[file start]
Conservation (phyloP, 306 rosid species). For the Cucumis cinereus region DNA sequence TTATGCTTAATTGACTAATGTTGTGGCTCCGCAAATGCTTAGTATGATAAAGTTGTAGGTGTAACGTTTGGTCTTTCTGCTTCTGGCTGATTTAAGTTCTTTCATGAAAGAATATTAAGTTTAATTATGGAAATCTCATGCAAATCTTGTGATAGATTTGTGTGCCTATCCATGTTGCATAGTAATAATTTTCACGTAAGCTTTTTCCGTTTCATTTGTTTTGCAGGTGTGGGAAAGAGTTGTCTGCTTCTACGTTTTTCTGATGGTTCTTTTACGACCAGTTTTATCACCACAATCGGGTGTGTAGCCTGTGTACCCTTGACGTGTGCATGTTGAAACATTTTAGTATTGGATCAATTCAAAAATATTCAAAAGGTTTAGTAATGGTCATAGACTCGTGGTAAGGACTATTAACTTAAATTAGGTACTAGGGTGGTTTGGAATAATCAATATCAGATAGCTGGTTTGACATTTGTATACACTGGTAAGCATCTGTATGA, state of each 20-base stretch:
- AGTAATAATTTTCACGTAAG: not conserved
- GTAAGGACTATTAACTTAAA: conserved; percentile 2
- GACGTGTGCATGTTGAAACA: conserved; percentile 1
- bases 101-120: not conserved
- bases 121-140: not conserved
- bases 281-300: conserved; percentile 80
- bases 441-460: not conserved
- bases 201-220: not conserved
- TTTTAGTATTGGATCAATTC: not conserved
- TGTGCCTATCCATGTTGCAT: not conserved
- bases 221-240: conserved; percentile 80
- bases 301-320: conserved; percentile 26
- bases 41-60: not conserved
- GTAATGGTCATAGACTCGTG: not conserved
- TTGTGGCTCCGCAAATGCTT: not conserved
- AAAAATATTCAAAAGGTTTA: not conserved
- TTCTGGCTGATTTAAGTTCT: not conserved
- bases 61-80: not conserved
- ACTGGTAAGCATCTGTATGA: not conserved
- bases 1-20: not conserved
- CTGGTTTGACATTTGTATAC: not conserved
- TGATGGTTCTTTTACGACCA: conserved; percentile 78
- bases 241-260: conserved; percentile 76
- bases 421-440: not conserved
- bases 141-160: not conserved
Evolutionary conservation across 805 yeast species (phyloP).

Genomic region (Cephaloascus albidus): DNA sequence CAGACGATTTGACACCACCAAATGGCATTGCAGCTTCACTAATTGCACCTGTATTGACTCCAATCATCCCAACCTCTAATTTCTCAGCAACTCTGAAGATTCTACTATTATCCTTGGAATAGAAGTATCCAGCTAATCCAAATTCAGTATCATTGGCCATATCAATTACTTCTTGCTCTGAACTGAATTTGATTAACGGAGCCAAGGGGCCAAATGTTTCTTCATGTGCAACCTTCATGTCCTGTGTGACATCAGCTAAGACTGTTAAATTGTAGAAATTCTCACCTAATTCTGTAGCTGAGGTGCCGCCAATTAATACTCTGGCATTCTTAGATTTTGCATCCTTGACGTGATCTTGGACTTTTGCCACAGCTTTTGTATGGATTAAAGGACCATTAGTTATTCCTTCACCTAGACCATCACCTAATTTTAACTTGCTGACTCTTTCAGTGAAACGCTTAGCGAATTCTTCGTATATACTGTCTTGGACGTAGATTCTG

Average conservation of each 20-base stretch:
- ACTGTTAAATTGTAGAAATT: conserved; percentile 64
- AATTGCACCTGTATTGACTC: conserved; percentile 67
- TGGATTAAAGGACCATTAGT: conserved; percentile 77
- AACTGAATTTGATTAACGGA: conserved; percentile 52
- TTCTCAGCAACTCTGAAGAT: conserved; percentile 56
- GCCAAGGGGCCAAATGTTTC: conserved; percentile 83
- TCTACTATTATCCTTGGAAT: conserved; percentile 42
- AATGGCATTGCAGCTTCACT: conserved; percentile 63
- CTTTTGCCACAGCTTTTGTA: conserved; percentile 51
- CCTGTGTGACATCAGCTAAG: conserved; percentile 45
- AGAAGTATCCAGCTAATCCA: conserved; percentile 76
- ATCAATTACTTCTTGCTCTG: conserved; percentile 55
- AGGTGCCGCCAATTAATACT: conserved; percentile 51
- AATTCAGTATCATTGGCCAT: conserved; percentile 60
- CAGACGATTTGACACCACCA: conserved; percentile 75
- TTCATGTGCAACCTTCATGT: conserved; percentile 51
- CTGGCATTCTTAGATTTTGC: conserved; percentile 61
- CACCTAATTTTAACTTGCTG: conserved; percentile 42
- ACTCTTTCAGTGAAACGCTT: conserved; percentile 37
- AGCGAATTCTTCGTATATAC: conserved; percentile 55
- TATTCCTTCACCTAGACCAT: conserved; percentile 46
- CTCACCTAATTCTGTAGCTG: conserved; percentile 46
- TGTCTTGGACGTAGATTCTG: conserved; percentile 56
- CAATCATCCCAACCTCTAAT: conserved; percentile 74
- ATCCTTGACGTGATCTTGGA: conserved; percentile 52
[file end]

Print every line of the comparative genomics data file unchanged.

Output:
Conservation (phyloP, 306 rosid species). For the Cucumis cinereus region DNA sequence TTATGCTTAATTGACTAATGTTGTGGCTCCGCAAATGCTTAGTATGATAAAGTTGTAGGTGTAACGTTTGGTCTTTCTGCTTCTGGCTGATTTAAGTTCTTTCATGAAAGAATATTAAGTTTAATTATGGAAATCTCATGCAAATCTTGTGATAGATTTGTGTGCCTATCCATGTTGCATAGTAATAATTTTCACGTAAGCTTTTTCCGTTTCATTTGTTTTGCAGGTGTGGGAAAGAGTTGTCTGCTTCTACGTTTTTCTGATGGTTCTTTTACGACCAGTTTTATCACCACAATCGGGTGTGTAGCCTGTGTACCCTTGACGTGTGCATGTTGAAACATTTTAGTATTGGATCAATTCAAAAATATTCAAAAGGTTTAGTAATGGTCATAGACTCGTGGTAAGGACTATTAACTTAAATTAGGTACTAGGGTGGTTTGGAATAATCAATATCAGATAGCTGGTTTGACATTTGTATACACTGGTAAGCATCTGTATGA, state of each 20-base stretch:
- AGTAATAATTTTCACGTAAG: not conserved
- GTAAGGACTATTAACTTAAA: conserved; percentile 2
- GACGTGTGCATGTTGAAACA: conserved; percentile 1
- bases 101-120: not conserved
- bases 121-140: not conserved
- bases 281-300: conserved; percentile 80
- bases 441-460: not conserved
- bases 201-220: not conserved
- TTTTAGTATTGGATCAATTC: not conserved
- TGTGCCTATCCATGTTGCAT: not conserved
- bases 221-240: conserved; percentile 80
- bases 301-320: conserved; percentile 26
- bases 41-60: not conserved
- GTAATGGTCATAGACTCGTG: not conserved
- TTGTGGCTCCGCAAATGCTT: not conserved
- AAAAATATTCAAAAGGTTTA: not conserved
- TTCTGGCTGATTTAAGTTCT: not conserved
- bases 61-80: not conserved
- ACTGGTAAGCATCTGTATGA: not conserved
- bases 1-20: not conserved
- CTGGTTTGACATTTGTATAC: not conserved
- TGATGGTTCTTTTACGACCA: conserved; percentile 78
- bases 241-260: conserved; percentile 76
- bases 421-440: not conserved
- bases 141-160: not conserved
Evolutionary conservation across 805 yeast species (phyloP).

Genomic region (Cephaloascus albidus): DNA sequence CAGACGATTTGACACCACCAAATGGCATTGCAGCTTCACTAATTGCACCTGTATTGACTCCAATCATCCCAACCTCTAATTTCTCAGCAACTCTGAAGATTCTACTATTATCCTTGGAATAGAAGTATCCAGCTAATCCAAATTCAGTATCATTGGCCATATCAATTACTTCTTGCTCTGAACTGAATTTGATTAACGGAGCCAAGGGGCCAAATGTTTCTTCATGTGCAACCTTCATGTCCTGTGTGACATCAGCTAAGACTGTTAAATTGTAGAAATTCTCACCTAATTCTGTAGCTGAGGTGCCGCCAATTAATACTCTGGCATTCTTAGATTTTGCATCCTTGACGTGATCTTGGACTTTTGCCACAGCTTTTGTATGGATTAAAGGACCATTAGTTATTCCTTCACCTAGACCATCACCTAATTTTAACTTGCTGACTCTTTCAGTGAAACGCTTAGCGAATTCTTCGTATATACTGTCTTGGACGTAGATTCTG

Average conservation of each 20-base stretch:
- ACTGTTAAATTGTAGAAATT: conserved; percentile 64
- AATTGCACCTGTATTGACTC: conserved; percentile 67
- TGGATTAAAGGACCATTAGT: conserved; percentile 77
- AACTGAATTTGATTAACGGA: conserved; percentile 52
- TTCTCAGCAACTCTGAAGAT: conserved; percentile 56
- GCCAAGGGGCCAAATGTTTC: conserved; percentile 83
- TCTACTATTATCCTTGGAAT: conserved; percentile 42
- AATGGCATTGCAGCTTCACT: conserved; percentile 63
- CTTTTGCCACAGCTTTTGTA: conserved; percentile 51
- CCTGTGTGACATCAGCTAAG: conserved; percentile 45
- AGAAGTATCCAGCTAATCCA: conserved; percentile 76
- ATCAATTACTTCTTGCTCTG: conserved; percentile 55
- AGGTGCCGCCAATTAATACT: conserved; percentile 51
- AATTCAGTATCATTGGCCAT: conserved; percentile 60
- CAGACGATTTGACACCACCA: conserved; percentile 75
- TTCATGTGCAACCTTCATGT: conserved; percentile 51
- CTGGCATTCTTAGATTTTGC: conserved; percentile 61
- CACCTAATTTTAACTTGCTG: conserved; percentile 42
- ACTCTTTCAGTGAAACGCTT: conserved; percentile 37
- AGCGAATTCTTCGTATATAC: conserved; percentile 55
- TATTCCTTCACCTAGACCAT: conserved; percentile 46
- CTCACCTAATTCTGTAGCTG: conserved; percentile 46
- TGTCTTGGACGTAGATTCTG: conserved; percentile 56
- CAATCATCCCAACCTCTAAT: conserved; percentile 74
- ATCCTTGACGTGATCTTGGA: conserved; percentile 52